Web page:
etc); i.e when inventory position at retailer falls below s, it will send an
order to warehouse to raise its inventory position to S.
Warehouse ordering decision is based echelon inventory position at
warehouse; also (s,S); this means that when echelon inventory position
falls below s, it will order from its supplier so as to raise echelon inventory
position to S.
s = (Le AVG) + (z STD Le)
Where Le= echelon lead time, defined as lead time between the retailers and
the warehouse plus leadtime between warehouse and its supplier
AVG= average demand across all retailers
STD= standard deviation of demand across all retailers
This technique can be extended to more complex supply chains

Inventory reduction strategies

Referring to a survey in 1998; identified 5 top strategies
Periodic inventory review policy
Inventory is reviewed at a fixed time interval and
every time it is reviewed, a decision is made on order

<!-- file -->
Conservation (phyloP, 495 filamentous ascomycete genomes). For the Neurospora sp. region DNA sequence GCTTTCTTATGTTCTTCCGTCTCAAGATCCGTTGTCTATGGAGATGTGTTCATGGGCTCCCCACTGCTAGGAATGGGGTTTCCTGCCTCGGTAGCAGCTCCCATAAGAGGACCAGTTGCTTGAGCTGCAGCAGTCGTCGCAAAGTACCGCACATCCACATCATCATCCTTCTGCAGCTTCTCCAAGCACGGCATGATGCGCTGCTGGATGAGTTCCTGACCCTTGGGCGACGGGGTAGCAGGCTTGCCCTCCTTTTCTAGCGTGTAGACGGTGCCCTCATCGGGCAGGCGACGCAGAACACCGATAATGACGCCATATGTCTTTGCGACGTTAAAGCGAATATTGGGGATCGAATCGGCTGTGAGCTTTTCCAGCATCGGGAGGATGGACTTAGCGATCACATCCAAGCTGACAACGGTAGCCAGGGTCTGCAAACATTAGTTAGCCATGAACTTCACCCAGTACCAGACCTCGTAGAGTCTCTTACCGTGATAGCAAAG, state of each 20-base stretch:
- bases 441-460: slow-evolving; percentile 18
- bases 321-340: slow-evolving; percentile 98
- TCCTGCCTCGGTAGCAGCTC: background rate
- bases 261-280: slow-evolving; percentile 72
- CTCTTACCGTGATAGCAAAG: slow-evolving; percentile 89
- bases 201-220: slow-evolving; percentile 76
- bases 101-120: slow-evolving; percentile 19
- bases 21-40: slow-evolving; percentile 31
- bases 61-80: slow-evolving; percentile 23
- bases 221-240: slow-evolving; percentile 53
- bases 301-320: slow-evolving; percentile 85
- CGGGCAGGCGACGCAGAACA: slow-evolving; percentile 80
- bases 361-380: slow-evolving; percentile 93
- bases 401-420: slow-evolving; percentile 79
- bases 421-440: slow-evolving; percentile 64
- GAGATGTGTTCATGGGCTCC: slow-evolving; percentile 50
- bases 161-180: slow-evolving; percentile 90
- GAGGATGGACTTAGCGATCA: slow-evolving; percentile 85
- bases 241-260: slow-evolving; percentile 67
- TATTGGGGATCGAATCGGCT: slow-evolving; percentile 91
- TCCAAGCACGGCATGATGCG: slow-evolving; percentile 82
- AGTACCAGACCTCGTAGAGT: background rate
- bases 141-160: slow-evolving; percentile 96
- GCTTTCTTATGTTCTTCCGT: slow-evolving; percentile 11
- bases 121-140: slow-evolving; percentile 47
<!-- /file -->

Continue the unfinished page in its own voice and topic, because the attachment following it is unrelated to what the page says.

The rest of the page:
Possible to identify slow moving and obsolete
products and allows for reduction of inventory
Tight management of usage rates, lead times and safety
Allows firm to make sure inventory is kept at the
appropriate level
Can identify situations where usage rates decrease
for a few months which implies an increase in
inventory levels over the same period

Inventory reduction strategies

ABC approach
Here items are classified into 3 categories
Class A-all high value products, accounts for about
80% of annual sales
Class B- accounts for 15% of annual sales
Class C- low value items, no more than 5% of
Reduce safety stock levels
Can be achieved by focusing on lead time reduction
Quantitative approaches
Similar to the models described earlier